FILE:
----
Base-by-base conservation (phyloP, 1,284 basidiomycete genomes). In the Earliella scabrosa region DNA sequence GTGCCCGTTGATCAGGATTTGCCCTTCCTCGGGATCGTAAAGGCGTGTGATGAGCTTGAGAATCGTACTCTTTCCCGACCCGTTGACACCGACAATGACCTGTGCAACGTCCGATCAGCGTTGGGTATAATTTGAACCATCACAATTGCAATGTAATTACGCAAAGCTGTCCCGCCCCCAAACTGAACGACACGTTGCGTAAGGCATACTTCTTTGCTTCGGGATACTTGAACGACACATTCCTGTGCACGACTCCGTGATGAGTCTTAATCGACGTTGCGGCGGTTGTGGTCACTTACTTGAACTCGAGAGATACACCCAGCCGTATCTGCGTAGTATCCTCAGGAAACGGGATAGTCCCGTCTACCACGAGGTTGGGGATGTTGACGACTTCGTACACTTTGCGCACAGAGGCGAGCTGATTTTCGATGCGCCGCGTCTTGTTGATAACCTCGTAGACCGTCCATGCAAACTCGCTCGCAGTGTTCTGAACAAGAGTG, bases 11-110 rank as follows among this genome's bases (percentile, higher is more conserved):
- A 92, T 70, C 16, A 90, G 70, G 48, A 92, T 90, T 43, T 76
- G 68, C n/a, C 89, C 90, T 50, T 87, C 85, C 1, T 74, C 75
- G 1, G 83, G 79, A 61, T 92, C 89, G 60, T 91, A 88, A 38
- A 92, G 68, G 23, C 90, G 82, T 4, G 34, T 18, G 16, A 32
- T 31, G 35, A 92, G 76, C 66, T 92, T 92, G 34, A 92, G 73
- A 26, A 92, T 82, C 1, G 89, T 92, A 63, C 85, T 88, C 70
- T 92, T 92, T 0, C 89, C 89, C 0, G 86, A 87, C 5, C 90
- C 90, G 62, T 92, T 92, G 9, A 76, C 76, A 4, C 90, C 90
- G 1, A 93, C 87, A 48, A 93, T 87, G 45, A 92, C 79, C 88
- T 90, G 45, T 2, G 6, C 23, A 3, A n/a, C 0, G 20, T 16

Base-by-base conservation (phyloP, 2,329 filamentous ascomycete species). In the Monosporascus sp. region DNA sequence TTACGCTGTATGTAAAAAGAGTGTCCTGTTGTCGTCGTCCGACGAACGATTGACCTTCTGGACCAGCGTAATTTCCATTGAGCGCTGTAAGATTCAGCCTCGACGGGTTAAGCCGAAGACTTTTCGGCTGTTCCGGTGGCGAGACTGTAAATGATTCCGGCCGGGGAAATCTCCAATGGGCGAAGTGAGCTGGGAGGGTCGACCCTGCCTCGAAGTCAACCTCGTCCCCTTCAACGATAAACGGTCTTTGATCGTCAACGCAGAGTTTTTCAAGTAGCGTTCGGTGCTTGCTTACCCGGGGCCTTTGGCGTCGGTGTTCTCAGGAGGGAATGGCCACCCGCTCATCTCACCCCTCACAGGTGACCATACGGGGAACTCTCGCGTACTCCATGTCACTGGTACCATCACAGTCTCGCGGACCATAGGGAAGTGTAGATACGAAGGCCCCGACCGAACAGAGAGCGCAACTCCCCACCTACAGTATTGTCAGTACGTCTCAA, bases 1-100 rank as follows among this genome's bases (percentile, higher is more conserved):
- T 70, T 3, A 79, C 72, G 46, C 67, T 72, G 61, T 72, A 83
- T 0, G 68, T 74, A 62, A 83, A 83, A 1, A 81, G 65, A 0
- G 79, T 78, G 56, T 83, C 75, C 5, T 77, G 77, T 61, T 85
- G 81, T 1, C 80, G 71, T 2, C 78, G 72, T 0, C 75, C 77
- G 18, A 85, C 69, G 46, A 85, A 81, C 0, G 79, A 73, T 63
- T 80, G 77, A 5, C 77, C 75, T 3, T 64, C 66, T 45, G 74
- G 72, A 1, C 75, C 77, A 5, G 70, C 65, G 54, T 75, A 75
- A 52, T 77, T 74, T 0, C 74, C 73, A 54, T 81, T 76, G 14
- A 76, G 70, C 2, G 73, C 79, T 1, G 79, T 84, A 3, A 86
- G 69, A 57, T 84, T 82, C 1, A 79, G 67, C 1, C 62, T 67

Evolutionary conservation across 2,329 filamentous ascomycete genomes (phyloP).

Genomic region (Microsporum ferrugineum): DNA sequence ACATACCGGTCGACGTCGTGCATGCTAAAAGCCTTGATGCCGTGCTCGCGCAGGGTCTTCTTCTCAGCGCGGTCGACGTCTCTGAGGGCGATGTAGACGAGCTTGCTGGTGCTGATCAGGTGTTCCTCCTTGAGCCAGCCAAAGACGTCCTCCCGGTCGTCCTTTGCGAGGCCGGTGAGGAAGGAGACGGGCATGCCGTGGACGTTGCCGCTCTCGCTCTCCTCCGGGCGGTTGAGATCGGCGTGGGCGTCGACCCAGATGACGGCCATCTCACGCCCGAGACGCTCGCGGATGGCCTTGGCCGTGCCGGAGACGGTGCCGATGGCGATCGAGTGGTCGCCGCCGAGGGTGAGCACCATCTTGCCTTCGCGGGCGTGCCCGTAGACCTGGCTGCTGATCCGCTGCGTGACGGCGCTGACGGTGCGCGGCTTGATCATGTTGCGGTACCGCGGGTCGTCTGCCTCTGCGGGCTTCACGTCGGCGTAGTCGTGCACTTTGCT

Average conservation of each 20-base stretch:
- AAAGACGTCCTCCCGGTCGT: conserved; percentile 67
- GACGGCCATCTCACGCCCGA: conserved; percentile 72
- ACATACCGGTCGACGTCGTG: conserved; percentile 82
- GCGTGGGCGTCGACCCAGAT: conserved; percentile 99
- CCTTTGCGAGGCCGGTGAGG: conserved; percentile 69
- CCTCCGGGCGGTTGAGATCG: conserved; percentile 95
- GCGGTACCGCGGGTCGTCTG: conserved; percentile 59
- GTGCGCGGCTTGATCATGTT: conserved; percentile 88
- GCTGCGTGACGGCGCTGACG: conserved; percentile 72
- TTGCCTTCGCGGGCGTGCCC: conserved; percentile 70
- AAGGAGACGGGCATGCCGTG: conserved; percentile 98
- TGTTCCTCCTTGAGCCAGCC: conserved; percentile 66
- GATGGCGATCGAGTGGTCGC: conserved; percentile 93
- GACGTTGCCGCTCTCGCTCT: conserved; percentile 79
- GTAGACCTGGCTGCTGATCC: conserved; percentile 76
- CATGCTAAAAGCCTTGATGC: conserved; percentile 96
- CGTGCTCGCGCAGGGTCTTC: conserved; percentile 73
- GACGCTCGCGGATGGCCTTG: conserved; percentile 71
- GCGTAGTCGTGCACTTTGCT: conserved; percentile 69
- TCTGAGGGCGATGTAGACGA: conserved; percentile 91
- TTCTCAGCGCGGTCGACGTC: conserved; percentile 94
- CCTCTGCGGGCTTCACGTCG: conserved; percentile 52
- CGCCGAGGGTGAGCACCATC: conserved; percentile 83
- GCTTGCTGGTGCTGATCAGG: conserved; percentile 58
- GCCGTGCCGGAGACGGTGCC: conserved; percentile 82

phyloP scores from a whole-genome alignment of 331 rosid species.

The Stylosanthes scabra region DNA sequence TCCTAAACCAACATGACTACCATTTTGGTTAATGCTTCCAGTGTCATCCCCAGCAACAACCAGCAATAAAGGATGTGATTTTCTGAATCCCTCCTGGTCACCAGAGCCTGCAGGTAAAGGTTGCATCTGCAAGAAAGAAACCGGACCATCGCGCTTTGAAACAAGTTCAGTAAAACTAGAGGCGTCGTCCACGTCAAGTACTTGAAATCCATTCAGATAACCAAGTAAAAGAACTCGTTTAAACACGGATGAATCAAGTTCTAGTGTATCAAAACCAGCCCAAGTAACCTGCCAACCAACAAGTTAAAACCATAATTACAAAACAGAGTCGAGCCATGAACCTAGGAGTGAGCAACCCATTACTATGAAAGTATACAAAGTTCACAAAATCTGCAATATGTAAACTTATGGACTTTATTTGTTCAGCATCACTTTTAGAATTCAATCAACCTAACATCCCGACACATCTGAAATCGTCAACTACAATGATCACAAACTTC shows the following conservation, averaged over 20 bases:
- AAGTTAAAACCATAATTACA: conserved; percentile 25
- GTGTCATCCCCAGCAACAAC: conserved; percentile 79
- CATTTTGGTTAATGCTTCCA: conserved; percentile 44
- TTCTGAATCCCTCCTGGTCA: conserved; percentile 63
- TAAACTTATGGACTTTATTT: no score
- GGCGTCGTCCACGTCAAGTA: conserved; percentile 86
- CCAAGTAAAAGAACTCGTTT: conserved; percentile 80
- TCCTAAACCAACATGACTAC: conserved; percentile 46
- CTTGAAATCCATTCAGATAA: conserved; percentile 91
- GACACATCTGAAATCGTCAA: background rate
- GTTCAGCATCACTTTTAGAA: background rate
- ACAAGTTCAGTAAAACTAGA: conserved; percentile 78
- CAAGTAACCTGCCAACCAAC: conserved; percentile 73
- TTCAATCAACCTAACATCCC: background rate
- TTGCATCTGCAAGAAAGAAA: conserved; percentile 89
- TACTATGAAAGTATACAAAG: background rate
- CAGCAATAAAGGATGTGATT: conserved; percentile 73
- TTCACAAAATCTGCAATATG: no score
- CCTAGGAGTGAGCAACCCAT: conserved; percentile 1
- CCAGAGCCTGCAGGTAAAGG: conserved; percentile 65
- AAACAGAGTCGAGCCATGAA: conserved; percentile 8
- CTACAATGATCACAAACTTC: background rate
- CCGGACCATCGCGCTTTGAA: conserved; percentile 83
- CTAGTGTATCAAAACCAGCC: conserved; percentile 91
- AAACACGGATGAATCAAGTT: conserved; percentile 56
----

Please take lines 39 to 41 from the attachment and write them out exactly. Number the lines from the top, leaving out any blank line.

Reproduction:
- GACGTTGCCGCTCTCGCTCT: conserved; percentile 79
- GTAGACCTGGCTGCTGATCC: conserved; percentile 76
- CATGCTAAAAGCCTTGATGC: conserved; percentile 96